It is without question that the most effective and efficient method of concealed carry is inside the waistband. IWB carry methods take some consideration and of course, training and practice. Dry-fire is your friend folks and highly recommended for he seasoned and novice self-sustaining citizen. When stuffing a pistol (and quality holster) in your pants it helps to understand the basics. Purchasing a holster always begs the question from the clerk or instructor “where do you plan on carrying it?” and followed by the multiple choice responses of strong-side, cross-draw, 4 o’clock, 5 o’clock, small-of-the-back, appendix. The lingo is almost never ending.
Imagine a clock face on he floor and you are standing in the middle of it. The front and center line of your body or your belly button would mark the 12 o’clock position, right arm at the 3, your spine at 6. Pretty simple right? Anything on or near that center line is considered appendix carry. 3-4 o’clock is considered strong-side and 5-6 is small of the back. Lefties, don’t feel bad you can use the exact same lingo just understand you are looking for a wrong-handed holster. The positions are I reference to the dominant side of your body. But we are here to talk about appendix carry because it is superior to all other positions.
Why is appendix inside the waist band (AIWB) the best? Because it is the most accessible, defensible, and concealable position. Before you start with the negativity, I understand that clothing and body type might prohibit this method for some. Quit splitting hairs. I said it was the best but sometimes the best is not an option. But while we are on the topic, if body type is what is preventing you from AIWB carry then quit making excuses and fix it. Along with being armed, you should be fit to fight and strive to better yourself. You owe it to the people you love to be capable of fighting for yourself and them by any means. But I digress. Just keep rolling with me here.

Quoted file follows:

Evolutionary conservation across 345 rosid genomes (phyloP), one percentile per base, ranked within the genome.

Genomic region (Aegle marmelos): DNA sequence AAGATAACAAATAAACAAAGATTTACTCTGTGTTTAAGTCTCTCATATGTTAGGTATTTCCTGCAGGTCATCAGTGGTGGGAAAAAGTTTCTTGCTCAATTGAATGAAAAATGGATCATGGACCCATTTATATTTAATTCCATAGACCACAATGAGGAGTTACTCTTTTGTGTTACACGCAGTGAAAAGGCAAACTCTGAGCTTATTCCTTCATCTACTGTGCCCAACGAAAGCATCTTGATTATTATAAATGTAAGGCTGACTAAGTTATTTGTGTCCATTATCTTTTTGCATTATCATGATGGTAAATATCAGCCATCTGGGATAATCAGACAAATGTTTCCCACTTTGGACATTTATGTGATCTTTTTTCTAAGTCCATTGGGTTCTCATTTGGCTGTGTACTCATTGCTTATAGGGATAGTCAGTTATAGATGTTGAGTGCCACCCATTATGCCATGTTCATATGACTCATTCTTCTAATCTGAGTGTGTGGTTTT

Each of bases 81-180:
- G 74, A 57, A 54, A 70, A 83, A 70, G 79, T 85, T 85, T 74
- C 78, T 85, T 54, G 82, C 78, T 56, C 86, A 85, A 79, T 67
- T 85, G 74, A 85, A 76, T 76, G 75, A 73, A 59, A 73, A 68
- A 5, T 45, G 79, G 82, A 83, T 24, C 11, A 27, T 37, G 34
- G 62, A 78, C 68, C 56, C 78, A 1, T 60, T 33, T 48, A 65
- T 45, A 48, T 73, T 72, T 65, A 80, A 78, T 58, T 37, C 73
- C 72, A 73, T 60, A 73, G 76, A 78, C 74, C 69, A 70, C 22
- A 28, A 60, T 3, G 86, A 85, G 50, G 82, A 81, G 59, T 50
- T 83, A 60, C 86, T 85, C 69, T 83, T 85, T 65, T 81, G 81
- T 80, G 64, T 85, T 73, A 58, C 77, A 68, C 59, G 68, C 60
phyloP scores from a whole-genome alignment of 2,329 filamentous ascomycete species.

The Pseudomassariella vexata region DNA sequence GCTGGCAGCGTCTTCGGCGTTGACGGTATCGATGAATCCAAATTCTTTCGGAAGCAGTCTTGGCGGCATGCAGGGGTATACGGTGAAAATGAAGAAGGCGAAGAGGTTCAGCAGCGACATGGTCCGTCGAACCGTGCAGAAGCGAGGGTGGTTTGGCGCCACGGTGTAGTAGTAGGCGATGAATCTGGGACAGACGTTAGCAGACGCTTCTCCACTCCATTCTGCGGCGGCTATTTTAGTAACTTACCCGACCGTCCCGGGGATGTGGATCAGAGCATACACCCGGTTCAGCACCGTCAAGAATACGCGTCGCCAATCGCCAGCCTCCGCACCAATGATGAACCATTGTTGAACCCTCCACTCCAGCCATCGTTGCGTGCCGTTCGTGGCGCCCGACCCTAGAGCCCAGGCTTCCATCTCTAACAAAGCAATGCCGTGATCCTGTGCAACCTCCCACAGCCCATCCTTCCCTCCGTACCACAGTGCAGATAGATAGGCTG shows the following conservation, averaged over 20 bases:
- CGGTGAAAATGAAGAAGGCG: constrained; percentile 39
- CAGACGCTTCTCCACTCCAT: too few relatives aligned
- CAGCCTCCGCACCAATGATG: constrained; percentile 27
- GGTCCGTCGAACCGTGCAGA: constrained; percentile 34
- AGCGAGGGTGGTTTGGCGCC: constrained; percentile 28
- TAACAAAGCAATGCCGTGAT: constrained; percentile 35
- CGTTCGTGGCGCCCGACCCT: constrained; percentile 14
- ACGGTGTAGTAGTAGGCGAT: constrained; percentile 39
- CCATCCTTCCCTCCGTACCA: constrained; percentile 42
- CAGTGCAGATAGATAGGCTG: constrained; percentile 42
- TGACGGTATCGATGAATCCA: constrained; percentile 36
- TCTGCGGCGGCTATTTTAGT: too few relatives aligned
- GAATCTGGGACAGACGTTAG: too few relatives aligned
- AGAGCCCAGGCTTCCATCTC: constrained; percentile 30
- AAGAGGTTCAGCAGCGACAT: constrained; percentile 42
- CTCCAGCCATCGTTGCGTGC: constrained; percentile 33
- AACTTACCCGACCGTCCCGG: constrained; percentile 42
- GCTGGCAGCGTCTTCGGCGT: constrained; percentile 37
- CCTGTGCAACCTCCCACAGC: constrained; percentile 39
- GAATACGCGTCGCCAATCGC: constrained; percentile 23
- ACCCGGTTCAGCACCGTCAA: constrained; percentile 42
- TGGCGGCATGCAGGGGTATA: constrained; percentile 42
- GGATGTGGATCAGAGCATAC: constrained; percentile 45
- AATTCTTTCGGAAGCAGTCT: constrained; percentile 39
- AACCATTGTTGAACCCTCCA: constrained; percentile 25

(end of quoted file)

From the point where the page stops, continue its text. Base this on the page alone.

Like most people, we all lead sedentary lives where we spend most of our day on our butt. In the car to and from work, in the office chair, on the couch now imagine yourself in those ever-popular seated positions and then imagine you need to draw your firearm. Which would be easier? On your strong side where you have to lean or overcome an obstacle like a seatbelt buckle or chair’s arm before you can get a positive grip? Or with it right there in front of you a simple tug of the shirt away? If standing, what happens if you are backed into a corner or worse in a fight and end up on your back? In my opinion the small of your back is the last place you should keep a gun just based on the idea of falling on it let alone trying to gain access to your gun. I do not care how badass you think you are, if you think you will always be able to reach your gun no matter what then you are lying to yourself. But for your sake I hope you are that seal-delta-sniper-ninja team 12 you envision yourself to be. Defending or retaining your firearm is also easier with AIWB. Try if with a football by holding it under your arm. Now try wrap both arms around it and cradle it against your stomach while a friend tries to take it. Which was easier? Yeah…I thought so.
So let’s cover safety finally. After all, the biggest complaint I hear about AIWB is there’s a gun pointed at your genitals or femoral artery. Any reliable firearm has enough safeties built into it that will prevent it from discharging unless the trigger is depressed. Keep it in a quality kydex holster and you should be fine but as I mentioned you should practice, practice, practice, and then practice more all while the gun is empty. Carrying a gun in any method is done at your own risk and the risk of those around you if you are negligent so you owe it to yourself to dedicate the time to learn the right way to do things. The most dangerous times are when drawing or holstering the gun. If you don’t have to remove it from the holster, then don’t.